Opening the Book on André Kertész
The trailblazing photojournalist celebrated—and documented—the universal pleasure of reading, and 104 of his images will be on display this fall at Carnegie Museum of Art.
By John Altdorfer
André Kertész, Paris, 1928 © Courtesy Estate of André Kertész/Higher Pictures 2007
Linda Benedict-Jones worries that the printed word is on the endangered species list. And for good reason. These days, many people are more likely to switch on their computers, Kindles, iPads, or cell phones than flip through the printed pages of a book or periodical, which is why the museum curator feels an urgency and sweet satisfaction in bringing André Kertész: On Reading to Carnegie Museum of Art.
Organized by the Museum of Contemporary Photography at Columbia College in Chicago, the exhibition opens October 23 and includes 104 images showcasing the work of the late Hungarian-born photographer André Kertész. For 50 years, Kertész more often than not focused his camera on people—from barefoot peasant boys to well-heeled society women—catching many in the deeply personal act of reading.
“Until a few years ago, this notion of reading from printed matter was commonplace,” says Benedict-Jones, Carnegie Museum of Art’s curator of photography and chair of exhibitions. “But today, looking at photographs of people reading things on paper is a kind of nostalgia.”
From his earliest days as a photographer, Kertész was fascinated with capturing people reading in the unlikeliest of places: backstage at a carnival, perched on the rooftop of an apartment building, or even stretched out beside a Venetian gondola. And his images are anything but ordinary. In a shot of a woman lost in the pages of a book while sitting on her rooftop, she’s beautifully framed by a tangle of vent pipes and fresh laundry flapping in the breeze.
For the most part, Kertész made these images in Hungary, Paris, and New York, the places where he spent significant portions of his life. But wherever he happened to be, the artist always kept an eye open for those special shots of people and their books or newspapers, celebrating the absorptive power and pleasure of this universal and solitary activity. He snapped some 200 readers over the course of his career, most blissfully unaware of being in the spotlight, instead appearing transported, fleetingly removed from life as we know it.
“In every photograph, there is a person reading, or an aspect of reading,” says Benedict-Jones. “There is also that delightful vision of André Kertész, and that is what is truly engaging for the viewers. At times his vision becomes a sort of journey that takes you around the frame. I think our audience will be rewarded for taking the time to see where the photographs lead them.”
On one such visual trek, a photograph of a cluttered New York City antique shop first draws the viewer’s attention to a large statue of a black minstrel on the left. Next to him is a young man seated near the center of the image, and then, a woman framed by a hoop-like object, comes into view in the background. All are reading, even the statue.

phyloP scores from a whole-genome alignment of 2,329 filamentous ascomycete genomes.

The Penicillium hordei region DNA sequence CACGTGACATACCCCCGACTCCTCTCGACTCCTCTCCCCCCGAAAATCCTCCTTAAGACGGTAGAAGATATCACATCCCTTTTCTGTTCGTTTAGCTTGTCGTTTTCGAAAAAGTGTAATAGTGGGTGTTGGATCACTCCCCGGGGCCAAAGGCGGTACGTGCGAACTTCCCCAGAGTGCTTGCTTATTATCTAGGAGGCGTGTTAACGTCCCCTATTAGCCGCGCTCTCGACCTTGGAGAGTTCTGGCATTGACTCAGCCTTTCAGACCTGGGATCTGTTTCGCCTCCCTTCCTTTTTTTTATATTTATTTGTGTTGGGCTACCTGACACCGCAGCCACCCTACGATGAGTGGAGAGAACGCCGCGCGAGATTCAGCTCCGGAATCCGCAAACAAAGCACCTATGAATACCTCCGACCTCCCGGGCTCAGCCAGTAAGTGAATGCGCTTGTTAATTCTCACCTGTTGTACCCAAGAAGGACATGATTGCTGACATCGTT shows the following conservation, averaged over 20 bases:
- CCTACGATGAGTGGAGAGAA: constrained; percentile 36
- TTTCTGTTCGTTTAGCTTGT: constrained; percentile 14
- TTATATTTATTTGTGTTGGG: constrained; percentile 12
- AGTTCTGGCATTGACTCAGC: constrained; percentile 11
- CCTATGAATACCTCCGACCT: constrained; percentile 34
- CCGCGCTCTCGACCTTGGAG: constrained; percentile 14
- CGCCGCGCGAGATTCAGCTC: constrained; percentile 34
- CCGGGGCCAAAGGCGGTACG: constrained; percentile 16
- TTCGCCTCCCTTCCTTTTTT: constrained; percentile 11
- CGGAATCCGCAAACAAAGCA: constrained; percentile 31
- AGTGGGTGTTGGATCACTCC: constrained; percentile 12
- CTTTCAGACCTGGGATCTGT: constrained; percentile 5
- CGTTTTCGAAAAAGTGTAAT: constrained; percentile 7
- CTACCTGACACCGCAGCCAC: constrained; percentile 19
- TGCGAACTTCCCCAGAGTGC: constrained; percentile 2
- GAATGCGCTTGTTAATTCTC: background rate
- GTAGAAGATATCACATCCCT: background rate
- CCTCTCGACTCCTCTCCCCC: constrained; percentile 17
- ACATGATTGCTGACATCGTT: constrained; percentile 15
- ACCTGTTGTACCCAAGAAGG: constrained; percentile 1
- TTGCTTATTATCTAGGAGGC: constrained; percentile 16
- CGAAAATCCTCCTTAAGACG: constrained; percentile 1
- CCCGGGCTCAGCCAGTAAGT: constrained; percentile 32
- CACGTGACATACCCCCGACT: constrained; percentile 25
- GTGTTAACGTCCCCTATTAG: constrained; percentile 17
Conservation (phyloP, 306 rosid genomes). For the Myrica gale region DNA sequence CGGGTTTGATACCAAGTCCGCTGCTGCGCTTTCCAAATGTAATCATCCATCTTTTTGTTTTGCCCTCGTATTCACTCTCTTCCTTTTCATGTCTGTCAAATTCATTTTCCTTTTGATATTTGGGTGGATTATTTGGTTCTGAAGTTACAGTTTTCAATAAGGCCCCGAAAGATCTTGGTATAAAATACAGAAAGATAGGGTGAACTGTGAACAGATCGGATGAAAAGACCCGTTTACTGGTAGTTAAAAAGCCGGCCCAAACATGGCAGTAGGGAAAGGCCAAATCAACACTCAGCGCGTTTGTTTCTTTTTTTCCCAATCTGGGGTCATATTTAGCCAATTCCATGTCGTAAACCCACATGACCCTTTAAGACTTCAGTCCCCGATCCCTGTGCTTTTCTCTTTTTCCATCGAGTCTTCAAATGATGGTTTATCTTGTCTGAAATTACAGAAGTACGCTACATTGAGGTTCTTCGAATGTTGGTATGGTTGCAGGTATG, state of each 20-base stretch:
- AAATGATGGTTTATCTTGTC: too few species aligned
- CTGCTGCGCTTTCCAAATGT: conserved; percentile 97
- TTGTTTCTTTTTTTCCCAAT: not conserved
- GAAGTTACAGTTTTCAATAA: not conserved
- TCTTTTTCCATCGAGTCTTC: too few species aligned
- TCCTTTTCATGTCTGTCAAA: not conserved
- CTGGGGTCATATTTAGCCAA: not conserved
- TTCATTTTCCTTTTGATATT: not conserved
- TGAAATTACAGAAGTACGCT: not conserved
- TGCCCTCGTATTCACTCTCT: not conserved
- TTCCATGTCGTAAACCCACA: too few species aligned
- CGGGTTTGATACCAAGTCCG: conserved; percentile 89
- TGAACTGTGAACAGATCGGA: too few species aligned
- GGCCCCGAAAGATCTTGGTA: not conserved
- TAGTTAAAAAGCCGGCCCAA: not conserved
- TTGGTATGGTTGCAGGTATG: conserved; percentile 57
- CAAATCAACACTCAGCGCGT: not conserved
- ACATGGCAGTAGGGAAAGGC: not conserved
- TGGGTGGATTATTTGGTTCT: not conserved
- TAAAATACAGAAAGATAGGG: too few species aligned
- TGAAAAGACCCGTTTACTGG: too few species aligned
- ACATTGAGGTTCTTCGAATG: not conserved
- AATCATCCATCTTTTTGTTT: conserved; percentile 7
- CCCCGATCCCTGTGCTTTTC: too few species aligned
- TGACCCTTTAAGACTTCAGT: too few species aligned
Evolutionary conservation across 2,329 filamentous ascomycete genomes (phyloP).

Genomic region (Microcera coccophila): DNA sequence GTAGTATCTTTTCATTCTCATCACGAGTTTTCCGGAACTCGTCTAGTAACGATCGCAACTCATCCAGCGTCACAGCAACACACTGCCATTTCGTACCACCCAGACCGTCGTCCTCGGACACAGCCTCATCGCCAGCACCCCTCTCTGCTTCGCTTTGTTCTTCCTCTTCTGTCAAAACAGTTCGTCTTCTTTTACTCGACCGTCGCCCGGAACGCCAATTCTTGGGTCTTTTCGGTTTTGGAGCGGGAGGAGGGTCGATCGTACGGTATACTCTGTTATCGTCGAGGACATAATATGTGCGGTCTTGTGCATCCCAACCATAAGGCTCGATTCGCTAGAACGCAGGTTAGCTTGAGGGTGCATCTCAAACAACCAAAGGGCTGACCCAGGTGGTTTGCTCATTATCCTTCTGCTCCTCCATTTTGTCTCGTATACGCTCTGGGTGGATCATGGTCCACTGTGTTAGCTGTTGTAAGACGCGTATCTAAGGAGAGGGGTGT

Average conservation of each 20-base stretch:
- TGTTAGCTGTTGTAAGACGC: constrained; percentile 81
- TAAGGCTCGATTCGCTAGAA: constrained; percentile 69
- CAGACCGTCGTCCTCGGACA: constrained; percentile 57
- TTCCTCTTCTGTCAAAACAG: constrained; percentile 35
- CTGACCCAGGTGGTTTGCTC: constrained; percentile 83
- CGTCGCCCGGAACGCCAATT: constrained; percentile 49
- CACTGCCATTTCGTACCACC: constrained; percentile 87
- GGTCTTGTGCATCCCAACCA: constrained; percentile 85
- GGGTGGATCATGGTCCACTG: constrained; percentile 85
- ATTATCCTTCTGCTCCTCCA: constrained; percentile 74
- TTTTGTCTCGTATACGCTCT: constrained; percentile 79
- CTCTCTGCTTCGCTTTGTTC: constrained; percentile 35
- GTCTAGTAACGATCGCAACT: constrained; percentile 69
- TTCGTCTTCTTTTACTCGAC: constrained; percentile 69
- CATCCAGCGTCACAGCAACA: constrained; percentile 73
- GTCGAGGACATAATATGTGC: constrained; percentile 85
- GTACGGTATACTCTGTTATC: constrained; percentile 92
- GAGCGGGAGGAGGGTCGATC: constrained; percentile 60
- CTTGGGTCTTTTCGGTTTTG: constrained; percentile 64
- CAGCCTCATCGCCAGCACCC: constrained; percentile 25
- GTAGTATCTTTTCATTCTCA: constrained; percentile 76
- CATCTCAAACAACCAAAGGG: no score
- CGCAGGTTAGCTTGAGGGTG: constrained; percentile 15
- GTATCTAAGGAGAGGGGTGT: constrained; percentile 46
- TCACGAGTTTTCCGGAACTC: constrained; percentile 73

Though sometimes regarded as prickly in temperament, Kertész revealed a humorous side in many of his images. In one (above), a cow peers across the top of its holding pen over the shoulder of a man absorbed in a newspaper. Another shows a young boy in 1944 enjoying the “funny papers” on a New York City street as he perches on a messy stack of discarded newspapers destined for recycling as part of the World War II relief effort.
“Of course, the fact that Andrew Carnegie started this museum and a public library system that made it possible for people around the country to borrow and read books was a compelling reason to bring the show here,” notes Benedict-Jones, “But it’s also important because André Kertész is one of the most important and influential photographers of the 20th century.”
Among the first professional photographers to embrace 35mm cameras in the 1920s, Kertész captured his vision of the world as he roamed the streets of cities and countrysides across the globe. His work inspired, to name a few, Henri Cartier-Bresson, Robert Capa, and Brassaï to find that “decisive moment” and commit it to film. As Cartier-Bresson remarked, “Whatever we have done, Kertész did first.”
Kertész is perhaps best known for his groundbreaking contributions to photographic composition and for developing powerful photo essays. But early in his career, it was his then-unorthodox camera angles and unwillingness to compromise his personal photographic style that delayed recognition of his artistry.
While working at Polaroid in the early 1980s, Benedict-Jones met Kertész, just a few years before his death at the age of 91. She recalls the encounter as pleasant, though the aging photographer struggled to talk to her in a sometimes indecipherable mélange of Hungarian, French, and English. Whatever might have been lost in translation, he did sign a book of his work—André Kertész: Sixty Years of Photography—purchased by Benedict-Jones in the mid-1970s. That slight volume served as her introduction to his work, and led her to another of his books, On Reading.
Almost 30 years later, as Benedict-Jones prepares to introduce Kertész to a wider audience in Pittsburgh, she opens a copy of On Reading to the nearly century-old image of Hungarian youngsters in tattered clothes, seated on a mound of dirt in front of a wall, sharing what Kertész called a “universal pleasure.”
“For those three little boys, the act of reading was mesmerizing,” says Benedict-Jones. “This one image speaks so much about the importance of books and the importance of reading. That, and an appreciation for a unique way of seeing, is what I hope people take away from this exhibition.”